• I131 therapy. The required safety precautions, benefits, expected speed of recovery, potential side effects and cost should be discussed. Also, treating nodules with I131can temporarily exacerbate the hyperthyroid state due to leakage of preformed hormone from the gland.
  • Thyroidectomy. Substantial comorbidities, such as cardiopulmonary disease, end-stage cancer and other debilitating disorders, may preclude surgery for older adults.
  • Antithyroid medications. Thionamides are a good option for frail elders, for those in long-term care settings with limited longevity and for those who cannot follow radiation safety protocols. It is reasonable to get a baseline complete blood count before initiating drug therapy, including a white count with differential and a liver profile, including bilirubin and transaminases.

Methimazole (MMI) and propylthiouracil (PTU) are the two most commonly used thionamide drugs; MMI is considered first-line treatment due to safety and convenience. MMI has the benefit of once-a-day administration and a reduced risk of major side effects such as agranulocytosis and/or fulminant hepatic necrosis.

Higher doses (10 to 20 mg daily) are advised at the start of therapy to restore euthyroidism. The dose can be decreased to maintenance levels (generally 5 to 10 mg daily) afterward. Should a serious allergic reaction to either MMI or PTU occur, prescribing the alternate drug is not recommended.

Higher doses (10 to 20 mg daily) are advised at the start of therapy to restore euthyroidism. The dose can be decreased to maintenance levels (generally 5 to 10 mg daily) afterward. Should a serious allergic reaction to either MMI or PTU occur, prescribing the alternate drug is not recommended.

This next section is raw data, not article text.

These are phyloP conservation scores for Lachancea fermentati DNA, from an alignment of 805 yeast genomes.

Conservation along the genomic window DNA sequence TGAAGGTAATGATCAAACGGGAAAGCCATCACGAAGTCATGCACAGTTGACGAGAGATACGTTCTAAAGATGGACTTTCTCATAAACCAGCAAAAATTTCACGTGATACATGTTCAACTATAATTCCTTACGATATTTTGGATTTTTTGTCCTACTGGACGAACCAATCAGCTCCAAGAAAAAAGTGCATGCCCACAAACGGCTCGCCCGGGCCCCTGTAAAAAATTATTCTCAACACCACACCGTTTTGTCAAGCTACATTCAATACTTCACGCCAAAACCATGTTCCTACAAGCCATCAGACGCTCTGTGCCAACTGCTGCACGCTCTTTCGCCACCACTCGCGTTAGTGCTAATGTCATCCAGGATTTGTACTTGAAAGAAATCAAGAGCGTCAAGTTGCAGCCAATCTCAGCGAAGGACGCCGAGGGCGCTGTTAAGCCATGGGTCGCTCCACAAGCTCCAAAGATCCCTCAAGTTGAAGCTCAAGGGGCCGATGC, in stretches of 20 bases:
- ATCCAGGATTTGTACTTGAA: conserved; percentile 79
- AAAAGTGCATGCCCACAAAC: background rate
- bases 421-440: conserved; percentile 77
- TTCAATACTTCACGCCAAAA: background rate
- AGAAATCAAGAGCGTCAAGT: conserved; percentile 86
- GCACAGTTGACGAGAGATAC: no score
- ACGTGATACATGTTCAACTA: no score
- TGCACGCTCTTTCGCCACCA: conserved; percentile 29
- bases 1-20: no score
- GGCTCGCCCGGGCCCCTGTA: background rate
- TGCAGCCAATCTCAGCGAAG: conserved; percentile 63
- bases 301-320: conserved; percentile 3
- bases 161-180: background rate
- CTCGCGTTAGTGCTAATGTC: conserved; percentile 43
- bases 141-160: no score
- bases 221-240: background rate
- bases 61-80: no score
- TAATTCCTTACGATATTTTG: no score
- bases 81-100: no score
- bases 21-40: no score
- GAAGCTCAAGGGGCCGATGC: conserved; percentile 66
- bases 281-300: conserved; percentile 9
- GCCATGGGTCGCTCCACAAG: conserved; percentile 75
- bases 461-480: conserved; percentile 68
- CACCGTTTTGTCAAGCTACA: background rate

Some elderly patients who have slightly but persistently abnormal TSH, and free T4 and T3 levels but no evidence of true thyroid dysfunction can be followed without intervention. In certain cases, treatment with beta-adrenergic blockade may be sufficient to control the cardiovascular-related morbidity from SH.

  • Beta blockers. These drugs ameliorate hyperthyroidism symptoms such as palpitations, tremor, anxiety and heat intolerance, and may reduce fatigue and dyspnea in patients being treated simultaneously with a thionamide. However, in general, a beta blocker is not recommended as the sole pharmacological agent because it does not address the underlying biochemical disorder.

It is important to diagnose hyperthyroidism in older adults in order to avoid significant comorbidity. The management of both overt and subclinical hyperthyroidism should be tailored to the older patient, considering severity, cause, comorbid conditions and estimated life expectancy.

Dr. Makin is an endocrinologist in the Department of Endocrinology, Diabetes and Metabolism. She can be reached at makinv@ccf.org or at 216.444.0539.